PULASKI COUNTY, Mo. (June 2, 2014) — County Commissioners have scheduled a ceremonial reopening at 10:30 a.m. this Saturday for the historic Devil’s Elbow Bridge on Route 66, which after a major refurbishing project opened earlier than expected and stayed on budget.
Area resident Bill Debo suggested to the commissioners that classic cars from the 1920s and 1930s be the first vehicles across the Devil's Elbow Bridge after the ceremonial reopening.
Debo said so many people have been visiting the bridge, one of the last pony truss bridges on Route 66, that it could become a safety hazard.
“You guys need to put signs up saying, ‘Watch for tourists on bridge,’” Debo said.
“We need to all dress up like gangsters in 1930s clothes,” said Eastern District Commissioner Lynn Sharp.
County Clerk Brent Bassett suggested getting gangster-era Tommy guns in addition to historic 1930s era cars and clothes.
While the Devil’s Elbow bridge project was done almost entirely with grant funding, other roads are in bad shape as well. Debo suggested that the county commissioners work with Missouri Department of Transportation personnel to deal with road humps on Highway 133 near Richland.
Bassett and Western District Commissioner Ricky Zweerink agreed, saying he'd like to see the work done and said the county may be willing to donate land to help.
"We've been fighting here so long and they finally done U (Highway)... that's the meanest road in the county with all the traffic from the lake,” Zweerink said.
“We need to get those humps out, and also the humps by Dixon," Bassett said, later clarifying that he meant humps on Highway C by Dixon.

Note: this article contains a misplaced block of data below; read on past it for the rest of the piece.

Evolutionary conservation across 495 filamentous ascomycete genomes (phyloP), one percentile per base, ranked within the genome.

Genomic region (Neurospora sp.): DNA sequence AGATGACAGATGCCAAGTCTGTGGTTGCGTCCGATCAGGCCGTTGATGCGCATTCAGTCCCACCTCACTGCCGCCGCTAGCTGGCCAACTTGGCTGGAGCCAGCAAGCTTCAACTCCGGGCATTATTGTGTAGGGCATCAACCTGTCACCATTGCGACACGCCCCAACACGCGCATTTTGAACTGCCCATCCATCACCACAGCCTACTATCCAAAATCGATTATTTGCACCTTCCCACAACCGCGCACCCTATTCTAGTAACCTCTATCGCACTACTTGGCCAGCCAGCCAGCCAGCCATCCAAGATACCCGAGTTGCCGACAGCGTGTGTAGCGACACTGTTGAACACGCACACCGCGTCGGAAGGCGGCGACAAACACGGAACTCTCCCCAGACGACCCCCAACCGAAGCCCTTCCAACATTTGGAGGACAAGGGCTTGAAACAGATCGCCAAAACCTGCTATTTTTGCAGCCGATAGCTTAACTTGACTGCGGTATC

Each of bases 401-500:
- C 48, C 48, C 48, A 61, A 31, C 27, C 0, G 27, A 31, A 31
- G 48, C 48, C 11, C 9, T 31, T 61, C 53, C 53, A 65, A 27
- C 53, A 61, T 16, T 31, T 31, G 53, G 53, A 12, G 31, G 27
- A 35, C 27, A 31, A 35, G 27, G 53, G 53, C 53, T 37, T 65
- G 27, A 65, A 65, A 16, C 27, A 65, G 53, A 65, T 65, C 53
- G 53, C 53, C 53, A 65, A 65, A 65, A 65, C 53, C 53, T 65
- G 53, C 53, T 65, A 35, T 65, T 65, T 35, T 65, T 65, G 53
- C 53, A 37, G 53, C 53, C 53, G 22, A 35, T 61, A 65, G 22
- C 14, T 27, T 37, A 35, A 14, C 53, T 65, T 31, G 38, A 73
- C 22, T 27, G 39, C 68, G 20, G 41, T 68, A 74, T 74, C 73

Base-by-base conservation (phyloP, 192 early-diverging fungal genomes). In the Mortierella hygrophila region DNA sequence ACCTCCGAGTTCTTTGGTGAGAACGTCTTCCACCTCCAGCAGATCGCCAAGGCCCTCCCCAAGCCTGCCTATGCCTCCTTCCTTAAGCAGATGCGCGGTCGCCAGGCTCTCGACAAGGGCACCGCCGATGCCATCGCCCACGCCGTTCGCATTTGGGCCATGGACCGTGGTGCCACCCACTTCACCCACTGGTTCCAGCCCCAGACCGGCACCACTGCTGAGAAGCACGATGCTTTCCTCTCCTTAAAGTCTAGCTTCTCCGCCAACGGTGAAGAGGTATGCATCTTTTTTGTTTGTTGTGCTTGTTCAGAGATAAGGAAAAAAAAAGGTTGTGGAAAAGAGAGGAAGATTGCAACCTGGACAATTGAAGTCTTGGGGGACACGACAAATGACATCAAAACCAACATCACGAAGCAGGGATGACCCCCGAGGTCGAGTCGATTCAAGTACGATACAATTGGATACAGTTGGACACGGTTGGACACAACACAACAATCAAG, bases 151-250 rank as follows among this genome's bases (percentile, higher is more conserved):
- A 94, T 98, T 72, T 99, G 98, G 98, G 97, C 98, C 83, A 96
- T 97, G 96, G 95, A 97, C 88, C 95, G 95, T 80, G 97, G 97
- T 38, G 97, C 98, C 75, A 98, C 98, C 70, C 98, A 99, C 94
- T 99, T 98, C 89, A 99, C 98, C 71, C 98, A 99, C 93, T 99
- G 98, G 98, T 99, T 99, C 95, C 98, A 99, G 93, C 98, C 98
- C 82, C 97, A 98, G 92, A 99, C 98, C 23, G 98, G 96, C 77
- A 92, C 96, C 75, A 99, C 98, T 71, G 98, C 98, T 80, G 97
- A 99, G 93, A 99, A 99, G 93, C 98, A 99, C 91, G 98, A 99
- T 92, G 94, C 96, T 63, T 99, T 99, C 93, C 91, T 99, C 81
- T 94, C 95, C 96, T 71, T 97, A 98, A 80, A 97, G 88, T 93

Many of the county’s road repair projects are waiting on approval from the Federal Emergency Management Agency for repair related to the August 2013 flood, and Zweerink said he’s frustruated.
Zweerink said he's "just about fought all the wars he's going to fight with them" after learning that the worst road they had, Smokey Road, has been dropped from the FEMA list, though it's now been put back in with a larger funding amount. Also, FEMA has only allowed $31.72 cents for repair of one box culvert, he said.
“I could call that cat and ask him what they're doing, I don't know,” Zweerink said.
“The hard part is they can pay as much as they want, do whatever they want, and we can't do anything about it, we just have to live with it,” said Presiding Commissioner Gene Newkirk.
"We can't speed them up,” Sharp said.
Newkirk said the last time he contacted elected officials to “put heat on” FEMA officials, FEMA personnel "got mad and slowed down."
Completing and reviewing paperwork has also been an issue.
"You're talking about thousands and thousands of pages in those boxes.... if you can tell me how to hurry them up, I'd sure be willing to listen,” Zweerink said.
“They're on their own speed and there's nothing we can do,” Sharp said.
“At least I got them back to town; they disappeared for a month and a half,” Newkirk said.
“All I can say is I don't know what else can be done.... whatever we get is what we get,” Zweerink said, noting that work is under way on the area of Red Oak and Red Wing roads with an estimated project cost of $250,000.
Bridge work could be much longer, however.
“It could be a long time before we get started on it,” Zweerink said.
In other business, the commissioners approved a bid from the Adkins corporation from Clinton for about $20,000 worth of election equipment. The price is honoring an earlier bid by the company which Bassett said was too good to pass up, though the county hadn't planned to make the purchase at this time.
Click here to follow the Pulaski County Daily News on Twitter
Click here to follow the Pulaski County Daily News on Facebook